We put an offer in on the property, are in escrow now, and set to close on June 12th if all goes well. Overall, this is an awesome site and we are excited to finally start making some progress again!

The Mill - R.I.P. 1860 something to 2009 - now a big unsightly hole and hazard...

It has been a long time since we last posted and much has happened since then. Much of it was related to legal issues we have had with the Village of Merrillan and the Wisconsin Department of Natural Resources. It is a long story with a lot of boring details but here is a short summary:

After some stones from the south wall of the Mill building foundation fell out and into the creek, the DNR decided to issue a "draw down" order to the Village for the lake behind the dam. They claimed it was a "high hazard" dam and the the stones falling out of the foundation of the building compromised the dam's safety. The funny thing is that just 12 miles away, there is a real dam with a hydroelectric plant, a big lake behind it, and substantial infrastructure below the dam. This dam actually is crumbling and needs to be repaired or removed (something being worked out by Jackson County and Black River Falls). The last time there was a major flood in 1993, a large part of the city was flooded damaging more than 100 homes (source here). Funny, this dam is rated as "low hazard". Compare this the the Merrillan dam which at most has around 10 acres of water in it and maybe 8 feet deep at the deepest part. Also, there are no homes/buildings in the flood plain area down river. Why would this dam be considered high hazard?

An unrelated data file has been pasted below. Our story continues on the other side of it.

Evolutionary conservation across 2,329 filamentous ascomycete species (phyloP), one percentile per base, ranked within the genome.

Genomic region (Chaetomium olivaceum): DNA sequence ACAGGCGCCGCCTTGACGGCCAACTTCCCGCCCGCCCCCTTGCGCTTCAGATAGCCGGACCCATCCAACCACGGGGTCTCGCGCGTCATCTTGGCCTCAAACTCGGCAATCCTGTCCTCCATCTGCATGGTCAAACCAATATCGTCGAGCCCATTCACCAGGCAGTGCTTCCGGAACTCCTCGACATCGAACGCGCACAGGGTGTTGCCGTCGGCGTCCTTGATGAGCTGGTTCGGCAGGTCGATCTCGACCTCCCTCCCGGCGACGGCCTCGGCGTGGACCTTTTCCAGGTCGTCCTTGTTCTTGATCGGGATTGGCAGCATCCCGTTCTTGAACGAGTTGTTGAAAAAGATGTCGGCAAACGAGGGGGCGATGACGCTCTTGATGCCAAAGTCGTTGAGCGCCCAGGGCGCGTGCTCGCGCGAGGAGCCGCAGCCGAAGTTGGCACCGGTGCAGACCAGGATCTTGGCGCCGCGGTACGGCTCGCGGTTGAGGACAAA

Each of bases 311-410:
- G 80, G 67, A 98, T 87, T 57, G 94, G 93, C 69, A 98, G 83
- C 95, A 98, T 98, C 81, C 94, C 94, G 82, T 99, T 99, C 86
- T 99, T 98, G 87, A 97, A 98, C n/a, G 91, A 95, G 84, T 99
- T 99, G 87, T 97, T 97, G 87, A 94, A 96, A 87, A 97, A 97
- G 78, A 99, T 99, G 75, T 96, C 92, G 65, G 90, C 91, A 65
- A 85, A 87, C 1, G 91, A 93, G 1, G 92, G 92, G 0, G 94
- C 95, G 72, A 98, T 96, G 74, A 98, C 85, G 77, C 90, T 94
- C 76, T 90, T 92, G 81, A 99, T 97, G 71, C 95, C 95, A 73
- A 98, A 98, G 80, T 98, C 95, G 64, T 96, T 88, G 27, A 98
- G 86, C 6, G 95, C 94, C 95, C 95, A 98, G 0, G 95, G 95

Regardless, the Village Board was upset at the lake being drawn down which became even more of an eyesore. They didn't want to work with us to try to improve the situation and instead decided to try to first issue a "raze order" and then try to eminent domain the property from us. Amusingly, they really couldn't decide what to do, because at various times they were trying to eminent domain it from us and at others, they claimed that we really weren't the owners and the original sale to the first private owner was "illegal". Really, they had no basis for the eminent domain since having a lake isn't really a public necessity.
We finally got tired of all of the trips and paperwork (and costs) to keep fighting and ended up selling the property to the Village in Jan 09. Which immediately afterward, they hired some local Amish people to tear down the wooden part of the Mill structure. The funny thing is, we can't figure out why they were so quick to tear down the wood since it really didn't accomplish anything.
The DNR still won't lift the draw down order since nothing was done to address the "safety" concern and it is going to cost a lot of money to remove the foundation and engineer fill the site to a condition the DNR finds suitable something the Village really can't afford. We could have (on the other hand) afforded it, and would have added a beautiful structure to replace the delapidated Mill and also would have added quite a bit in property taxes to the Village's tax base in the process.
In the end, no one benefited since the lake is still down, it is going to cost a bundle to fix it, and now there is a big, ugly, open hole in the ground next to the dam. So much for the public safety claims since the Village now does own the property (WITH A BIG OPEN HOLE) and has made no attempt to fence it in, or prevent someone from falling in to it (check out the video below).